If there is a show I absolutely want to see, I don't read anything beforehand. Once it starts previews, I may scan the previews thread on here just to make sure it isn't a complete mess (in which case I might resell my tickets before word gets out), but never enough to anticipate what will happen onstage.Otherwise, I use the forums to gauge whether I should be buying tickets to things I don't know about, or didn't capture my imagination as something to see. Once I hit the point of deciding to buy, then I stop reading.So, I usually read just enough to know whether to buy or sell beforehand.
I read reviews (both "professional" and on this board), but I always take them with a grain of salt. I disagree with critics too often to allow them to determine what I see, and there have been too many shows that I loved, but would've missed, if I'd given too much credence to what people wrote about them. My primary interest in reviews is to learn a bit about how a show "feels" and how it is staged.
I have always read reviews first with one exception and that was when I saw "The Play That Goes Wrong" in London. We bought the tickets kind of last moment and all we knew was that is was a comedy.
I generally read the reviews as soon as they come out. Unless something is pretty much panned, I generally don't base a purchase on the reviews, for several reasons:I have not infrequently disliked / been disappointed by shows that have gotten raves or, at least, very good reviews, e.g., hated CATS, City of Angels and Fun Home, disappointed by the original productions of Billy Elliott, A Chorus Line (which I saw at least three times in its first year, because of visitors wanting to see it) and Annie; and a decent number of classic musical revivals', e.g., last Kiss Me Kate revival.I have thoroughly enjoyed a number of musicals which were not well reviewed or even panned. I have seen Finding Neverland 5 times, Cambridge, Broadway, and on tour, have recognized glaring deficiencies in each production, and have still loved them overall. Fifty years ago, I also loved Dear World, which I also knew had some serious flaws. The flaws, which resulted in the show receiving some real pans, did not keep me from loving parts of the show, as well as Angela Lansbury's performance...and etc.There are some shows that have been critically acclaimed and huge hits that I have had no interest in seeing, sometimes based on the rave reviews. Passion is a musical that I never had any interest in seeing, based the story itself. I never liked the score to Rent, so I managed avoid it for more than a decade...and etc.Bottom line: does the story sound interesting, have you liked previous works by the composer, director, et al, do you like the performers, do you want to see the work of new, unproven talents. If the answer to any of those questions is yes, go for it.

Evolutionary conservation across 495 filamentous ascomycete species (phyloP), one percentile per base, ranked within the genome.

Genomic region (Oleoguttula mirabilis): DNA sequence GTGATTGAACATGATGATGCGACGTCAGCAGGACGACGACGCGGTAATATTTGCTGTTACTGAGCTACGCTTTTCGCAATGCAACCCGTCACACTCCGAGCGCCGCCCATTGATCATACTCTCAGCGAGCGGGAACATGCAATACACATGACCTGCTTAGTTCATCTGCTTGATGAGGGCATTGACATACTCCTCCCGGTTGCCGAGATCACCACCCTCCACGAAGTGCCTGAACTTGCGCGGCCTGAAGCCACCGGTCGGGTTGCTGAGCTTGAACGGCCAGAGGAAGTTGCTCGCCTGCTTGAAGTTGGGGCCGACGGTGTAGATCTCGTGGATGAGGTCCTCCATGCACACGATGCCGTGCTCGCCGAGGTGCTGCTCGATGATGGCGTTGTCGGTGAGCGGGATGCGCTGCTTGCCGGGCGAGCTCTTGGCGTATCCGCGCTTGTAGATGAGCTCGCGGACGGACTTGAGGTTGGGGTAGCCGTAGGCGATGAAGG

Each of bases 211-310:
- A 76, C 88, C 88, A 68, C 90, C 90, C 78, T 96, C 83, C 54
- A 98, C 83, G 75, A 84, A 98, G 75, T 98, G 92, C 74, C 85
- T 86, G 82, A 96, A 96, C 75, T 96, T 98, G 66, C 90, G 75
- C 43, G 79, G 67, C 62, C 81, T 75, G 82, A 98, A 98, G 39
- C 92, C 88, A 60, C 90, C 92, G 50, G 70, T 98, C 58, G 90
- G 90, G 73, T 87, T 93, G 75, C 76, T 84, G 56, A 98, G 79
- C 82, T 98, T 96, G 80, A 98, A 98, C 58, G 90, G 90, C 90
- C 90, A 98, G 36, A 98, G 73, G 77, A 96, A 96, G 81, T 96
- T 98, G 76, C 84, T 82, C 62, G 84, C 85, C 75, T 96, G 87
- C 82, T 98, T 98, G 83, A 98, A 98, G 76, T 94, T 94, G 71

I usually try not to read the reviews as I prefer going in blind.
I think reviews are a great way to find out about shows you might otherwise miss, which is why I'm sad when coverage of smaller theater companies and productions get cut. But usually, I read reviews because I'm interested in the variety of opinions around a certain work, not as a way to determine whether or not I want to see something.
Agree.Other people's views effect our own without us even knowing it. So I like to go in fresh and then compare my thoughts with the reviewers after.
I read reviews, I like them. Will they change my mind about purchasing a tix? Occasionally. If every single review is a pan, probably. I can usually read into things when reviews are less in agreement. For example, The "why" a show is liked or not is more important than IF. I was excited about King Kong, but that quickly died upon the teports. And iIdon't regret for a second taking it off my list. I should have listened about HP.Also, if i hadn't listened to reviews about CFA, I would have missed out on seeing it as it sounded dreadful to me.
I read reviews– that's often how I find out that a show exists– but like a previous poster said, take them with a grain of salt! Same with movies. That's because the regular reviewers in the papers I read are male and significantly older than me, so their tastes often differ. For a recent example, if I'd obeyed reviews, I'd have missed out on "Head Over Heels," which I *loved*.
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